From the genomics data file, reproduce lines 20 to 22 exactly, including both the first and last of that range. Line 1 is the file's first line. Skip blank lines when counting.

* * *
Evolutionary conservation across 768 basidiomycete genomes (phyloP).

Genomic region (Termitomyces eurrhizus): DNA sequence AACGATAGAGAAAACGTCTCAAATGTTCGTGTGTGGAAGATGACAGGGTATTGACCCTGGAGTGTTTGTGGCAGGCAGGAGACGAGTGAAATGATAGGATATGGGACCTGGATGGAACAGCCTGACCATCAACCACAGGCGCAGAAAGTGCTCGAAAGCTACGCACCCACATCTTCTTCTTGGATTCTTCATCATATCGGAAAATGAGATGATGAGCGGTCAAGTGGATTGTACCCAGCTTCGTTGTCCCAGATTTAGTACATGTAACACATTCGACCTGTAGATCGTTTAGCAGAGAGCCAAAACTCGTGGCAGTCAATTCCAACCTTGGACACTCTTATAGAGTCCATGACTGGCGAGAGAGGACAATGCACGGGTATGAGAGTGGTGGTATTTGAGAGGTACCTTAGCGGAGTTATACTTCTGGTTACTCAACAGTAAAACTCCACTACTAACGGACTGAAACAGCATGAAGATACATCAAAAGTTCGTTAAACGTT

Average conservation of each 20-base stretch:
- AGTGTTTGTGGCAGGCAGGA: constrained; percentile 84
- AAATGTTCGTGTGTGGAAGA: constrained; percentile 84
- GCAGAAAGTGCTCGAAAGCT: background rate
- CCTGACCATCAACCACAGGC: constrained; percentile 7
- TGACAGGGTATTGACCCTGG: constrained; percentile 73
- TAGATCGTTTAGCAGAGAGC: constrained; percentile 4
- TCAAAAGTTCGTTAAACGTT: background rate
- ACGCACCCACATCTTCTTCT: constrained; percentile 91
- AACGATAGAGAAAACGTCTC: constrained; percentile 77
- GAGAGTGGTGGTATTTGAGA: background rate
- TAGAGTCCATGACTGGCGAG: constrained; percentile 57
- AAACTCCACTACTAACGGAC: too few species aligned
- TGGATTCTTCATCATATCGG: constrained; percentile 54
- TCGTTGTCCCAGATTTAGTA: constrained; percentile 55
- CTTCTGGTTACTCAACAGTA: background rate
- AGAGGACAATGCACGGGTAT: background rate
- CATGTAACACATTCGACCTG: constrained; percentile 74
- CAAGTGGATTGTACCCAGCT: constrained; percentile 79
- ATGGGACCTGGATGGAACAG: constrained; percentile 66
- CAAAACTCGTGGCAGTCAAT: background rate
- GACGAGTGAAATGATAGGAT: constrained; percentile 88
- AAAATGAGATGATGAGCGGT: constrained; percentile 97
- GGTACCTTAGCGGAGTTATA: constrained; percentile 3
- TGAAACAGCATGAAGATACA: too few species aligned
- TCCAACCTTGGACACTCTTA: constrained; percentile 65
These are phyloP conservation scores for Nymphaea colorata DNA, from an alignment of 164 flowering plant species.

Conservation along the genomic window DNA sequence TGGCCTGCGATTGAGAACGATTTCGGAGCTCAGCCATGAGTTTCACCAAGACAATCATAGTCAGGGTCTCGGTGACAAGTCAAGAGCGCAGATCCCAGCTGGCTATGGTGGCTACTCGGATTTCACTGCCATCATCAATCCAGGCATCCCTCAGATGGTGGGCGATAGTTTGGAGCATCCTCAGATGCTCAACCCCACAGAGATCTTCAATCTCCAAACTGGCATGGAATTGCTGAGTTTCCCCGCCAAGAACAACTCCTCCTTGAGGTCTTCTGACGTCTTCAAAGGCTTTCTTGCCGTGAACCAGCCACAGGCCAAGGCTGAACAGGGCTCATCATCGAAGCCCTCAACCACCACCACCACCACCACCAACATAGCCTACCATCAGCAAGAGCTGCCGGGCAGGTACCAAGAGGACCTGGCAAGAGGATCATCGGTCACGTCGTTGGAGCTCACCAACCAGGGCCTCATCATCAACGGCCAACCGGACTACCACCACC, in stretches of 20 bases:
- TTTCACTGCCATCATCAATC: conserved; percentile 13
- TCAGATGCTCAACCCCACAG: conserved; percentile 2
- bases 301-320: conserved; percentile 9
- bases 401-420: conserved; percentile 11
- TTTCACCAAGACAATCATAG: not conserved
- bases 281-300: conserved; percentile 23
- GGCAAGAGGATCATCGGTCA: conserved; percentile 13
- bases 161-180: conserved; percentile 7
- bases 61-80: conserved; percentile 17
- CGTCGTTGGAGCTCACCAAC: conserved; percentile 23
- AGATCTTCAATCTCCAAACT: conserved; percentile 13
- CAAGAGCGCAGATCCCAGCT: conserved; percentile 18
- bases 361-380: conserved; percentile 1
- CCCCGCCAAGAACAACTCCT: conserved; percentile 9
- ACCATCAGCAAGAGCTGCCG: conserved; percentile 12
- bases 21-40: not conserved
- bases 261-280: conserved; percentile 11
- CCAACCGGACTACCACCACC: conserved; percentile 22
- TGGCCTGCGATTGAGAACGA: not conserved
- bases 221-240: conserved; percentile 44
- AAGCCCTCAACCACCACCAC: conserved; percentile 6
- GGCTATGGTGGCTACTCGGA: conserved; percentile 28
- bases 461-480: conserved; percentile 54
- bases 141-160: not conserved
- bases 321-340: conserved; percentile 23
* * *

- CATGTAACACATTCGACCTG: constrained; percentile 74
- CAAGTGGATTGTACCCAGCT: constrained; percentile 79
- ATGGGACCTGGATGGAACAG: constrained; percentile 66